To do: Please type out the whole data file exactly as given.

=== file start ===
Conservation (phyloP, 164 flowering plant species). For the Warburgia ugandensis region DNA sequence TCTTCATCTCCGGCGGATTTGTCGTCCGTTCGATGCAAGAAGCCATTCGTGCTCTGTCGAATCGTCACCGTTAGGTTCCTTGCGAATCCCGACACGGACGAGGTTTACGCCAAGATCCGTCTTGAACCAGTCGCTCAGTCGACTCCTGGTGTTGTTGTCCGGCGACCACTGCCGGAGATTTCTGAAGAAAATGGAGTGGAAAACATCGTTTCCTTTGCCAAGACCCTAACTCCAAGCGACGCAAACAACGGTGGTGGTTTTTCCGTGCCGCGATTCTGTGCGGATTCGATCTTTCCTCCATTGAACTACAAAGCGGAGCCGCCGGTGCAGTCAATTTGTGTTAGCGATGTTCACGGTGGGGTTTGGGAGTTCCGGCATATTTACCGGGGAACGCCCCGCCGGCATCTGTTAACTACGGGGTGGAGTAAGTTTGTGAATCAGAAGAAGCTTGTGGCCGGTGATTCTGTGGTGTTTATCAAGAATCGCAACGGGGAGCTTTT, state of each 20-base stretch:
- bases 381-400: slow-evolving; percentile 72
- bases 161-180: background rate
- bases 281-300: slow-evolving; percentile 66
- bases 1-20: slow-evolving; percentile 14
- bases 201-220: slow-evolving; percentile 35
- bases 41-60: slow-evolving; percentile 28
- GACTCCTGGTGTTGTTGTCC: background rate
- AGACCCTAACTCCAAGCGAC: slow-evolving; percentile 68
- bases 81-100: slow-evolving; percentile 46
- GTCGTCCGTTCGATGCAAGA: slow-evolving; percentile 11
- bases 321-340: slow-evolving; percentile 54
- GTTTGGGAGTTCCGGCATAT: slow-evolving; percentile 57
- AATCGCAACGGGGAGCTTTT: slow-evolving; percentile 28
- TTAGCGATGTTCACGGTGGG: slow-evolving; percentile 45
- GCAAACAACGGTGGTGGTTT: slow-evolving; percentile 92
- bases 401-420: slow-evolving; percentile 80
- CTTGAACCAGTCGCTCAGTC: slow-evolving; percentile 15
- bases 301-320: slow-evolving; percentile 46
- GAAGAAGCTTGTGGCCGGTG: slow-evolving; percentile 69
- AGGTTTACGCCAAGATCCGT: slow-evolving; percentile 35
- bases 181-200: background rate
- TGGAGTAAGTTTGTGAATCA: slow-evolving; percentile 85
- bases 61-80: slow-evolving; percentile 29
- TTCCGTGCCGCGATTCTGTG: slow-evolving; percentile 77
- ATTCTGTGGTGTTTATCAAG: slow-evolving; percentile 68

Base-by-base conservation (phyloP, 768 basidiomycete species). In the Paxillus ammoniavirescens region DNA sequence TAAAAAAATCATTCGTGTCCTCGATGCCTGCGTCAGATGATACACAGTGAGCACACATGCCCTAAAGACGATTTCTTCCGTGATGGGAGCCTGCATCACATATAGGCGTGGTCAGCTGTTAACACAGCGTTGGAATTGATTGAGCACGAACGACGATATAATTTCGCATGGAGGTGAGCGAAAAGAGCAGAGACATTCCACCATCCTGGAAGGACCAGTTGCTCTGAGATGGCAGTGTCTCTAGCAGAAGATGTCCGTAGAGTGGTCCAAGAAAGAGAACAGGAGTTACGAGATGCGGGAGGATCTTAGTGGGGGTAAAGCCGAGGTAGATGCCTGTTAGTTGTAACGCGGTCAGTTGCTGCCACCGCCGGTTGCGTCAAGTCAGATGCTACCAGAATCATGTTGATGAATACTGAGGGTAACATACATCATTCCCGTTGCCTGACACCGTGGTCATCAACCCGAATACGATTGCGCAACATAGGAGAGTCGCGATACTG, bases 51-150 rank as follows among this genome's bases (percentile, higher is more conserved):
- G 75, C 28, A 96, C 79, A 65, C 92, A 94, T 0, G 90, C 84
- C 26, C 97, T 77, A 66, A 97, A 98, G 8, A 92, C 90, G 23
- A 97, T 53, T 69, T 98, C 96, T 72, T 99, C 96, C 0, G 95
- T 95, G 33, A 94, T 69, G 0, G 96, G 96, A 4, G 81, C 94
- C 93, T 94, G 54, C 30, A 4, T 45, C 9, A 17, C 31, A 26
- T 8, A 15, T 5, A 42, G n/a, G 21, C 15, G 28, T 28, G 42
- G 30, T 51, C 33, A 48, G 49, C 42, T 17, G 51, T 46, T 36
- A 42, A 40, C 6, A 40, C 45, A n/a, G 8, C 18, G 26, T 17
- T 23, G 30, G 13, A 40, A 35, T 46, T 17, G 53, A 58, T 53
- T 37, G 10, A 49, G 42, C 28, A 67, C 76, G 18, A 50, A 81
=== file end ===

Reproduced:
Conservation (phyloP, 164 flowering plant species). For the Warburgia ugandensis region DNA sequence TCTTCATCTCCGGCGGATTTGTCGTCCGTTCGATGCAAGAAGCCATTCGTGCTCTGTCGAATCGTCACCGTTAGGTTCCTTGCGAATCCCGACACGGACGAGGTTTACGCCAAGATCCGTCTTGAACCAGTCGCTCAGTCGACTCCTGGTGTTGTTGTCCGGCGACCACTGCCGGAGATTTCTGAAGAAAATGGAGTGGAAAACATCGTTTCCTTTGCCAAGACCCTAACTCCAAGCGACGCAAACAACGGTGGTGGTTTTTCCGTGCCGCGATTCTGTGCGGATTCGATCTTTCCTCCATTGAACTACAAAGCGGAGCCGCCGGTGCAGTCAATTTGTGTTAGCGATGTTCACGGTGGGGTTTGGGAGTTCCGGCATATTTACCGGGGAACGCCCCGCCGGCATCTGTTAACTACGGGGTGGAGTAAGTTTGTGAATCAGAAGAAGCTTGTGGCCGGTGATTCTGTGGTGTTTATCAAGAATCGCAACGGGGAGCTTTT, state of each 20-base stretch:
- bases 381-400: slow-evolving; percentile 72
- bases 161-180: background rate
- bases 281-300: slow-evolving; percentile 66
- bases 1-20: slow-evolving; percentile 14
- bases 201-220: slow-evolving; percentile 35
- bases 41-60: slow-evolving; percentile 28
- GACTCCTGGTGTTGTTGTCC: background rate
- AGACCCTAACTCCAAGCGAC: slow-evolving; percentile 68
- bases 81-100: slow-evolving; percentile 46
- GTCGTCCGTTCGATGCAAGA: slow-evolving; percentile 11
- bases 321-340: slow-evolving; percentile 54
- GTTTGGGAGTTCCGGCATAT: slow-evolving; percentile 57
- AATCGCAACGGGGAGCTTTT: slow-evolving; percentile 28
- TTAGCGATGTTCACGGTGGG: slow-evolving; percentile 45
- GCAAACAACGGTGGTGGTTT: slow-evolving; percentile 92
- bases 401-420: slow-evolving; percentile 80
- CTTGAACCAGTCGCTCAGTC: slow-evolving; percentile 15
- bases 301-320: slow-evolving; percentile 46
- GAAGAAGCTTGTGGCCGGTG: slow-evolving; percentile 69
- AGGTTTACGCCAAGATCCGT: slow-evolving; percentile 35
- bases 181-200: background rate
- TGGAGTAAGTTTGTGAATCA: slow-evolving; percentile 85
- bases 61-80: slow-evolving; percentile 29
- TTCCGTGCCGCGATTCTGTG: slow-evolving; percentile 77
- ATTCTGTGGTGTTTATCAAG: slow-evolving; percentile 68

Base-by-base conservation (phyloP, 768 basidiomycete species). In the Paxillus ammoniavirescens region DNA sequence TAAAAAAATCATTCGTGTCCTCGATGCCTGCGTCAGATGATACACAGTGAGCACACATGCCCTAAAGACGATTTCTTCCGTGATGGGAGCCTGCATCACATATAGGCGTGGTCAGCTGTTAACACAGCGTTGGAATTGATTGAGCACGAACGACGATATAATTTCGCATGGAGGTGAGCGAAAAGAGCAGAGACATTCCACCATCCTGGAAGGACCAGTTGCTCTGAGATGGCAGTGTCTCTAGCAGAAGATGTCCGTAGAGTGGTCCAAGAAAGAGAACAGGAGTTACGAGATGCGGGAGGATCTTAGTGGGGGTAAAGCCGAGGTAGATGCCTGTTAGTTGTAACGCGGTCAGTTGCTGCCACCGCCGGTTGCGTCAAGTCAGATGCTACCAGAATCATGTTGATGAATACTGAGGGTAACATACATCATTCCCGTTGCCTGACACCGTGGTCATCAACCCGAATACGATTGCGCAACATAGGAGAGTCGCGATACTG, bases 51-150 rank as follows among this genome's bases (percentile, higher is more conserved):
- G 75, C 28, A 96, C 79, A 65, C 92, A 94, T 0, G 90, C 84
- C 26, C 97, T 77, A 66, A 97, A 98, G 8, A 92, C 90, G 23
- A 97, T 53, T 69, T 98, C 96, T 72, T 99, C 96, C 0, G 95
- T 95, G 33, A 94, T 69, G 0, G 96, G 96, A 4, G 81, C 94
- C 93, T 94, G 54, C 30, A 4, T 45, C 9, A 17, C 31, A 26
- T 8, A 15, T 5, A 42, G n/a, G 21, C 15, G 28, T 28, G 42
- G 30, T 51, C 33, A 48, G 49, C 42, T 17, G 51, T 46, T 36
- A 42, A 40, C 6, A 40, C 45, A n/a, G 8, C 18, G 26, T 17
- T 23, G 30, G 13, A 40, A 35, T 46, T 17, G 53, A 58, T 53
- T 37, G 10, A 49, G 42, C 28, A 67, C 76, G 18, A 50, A 81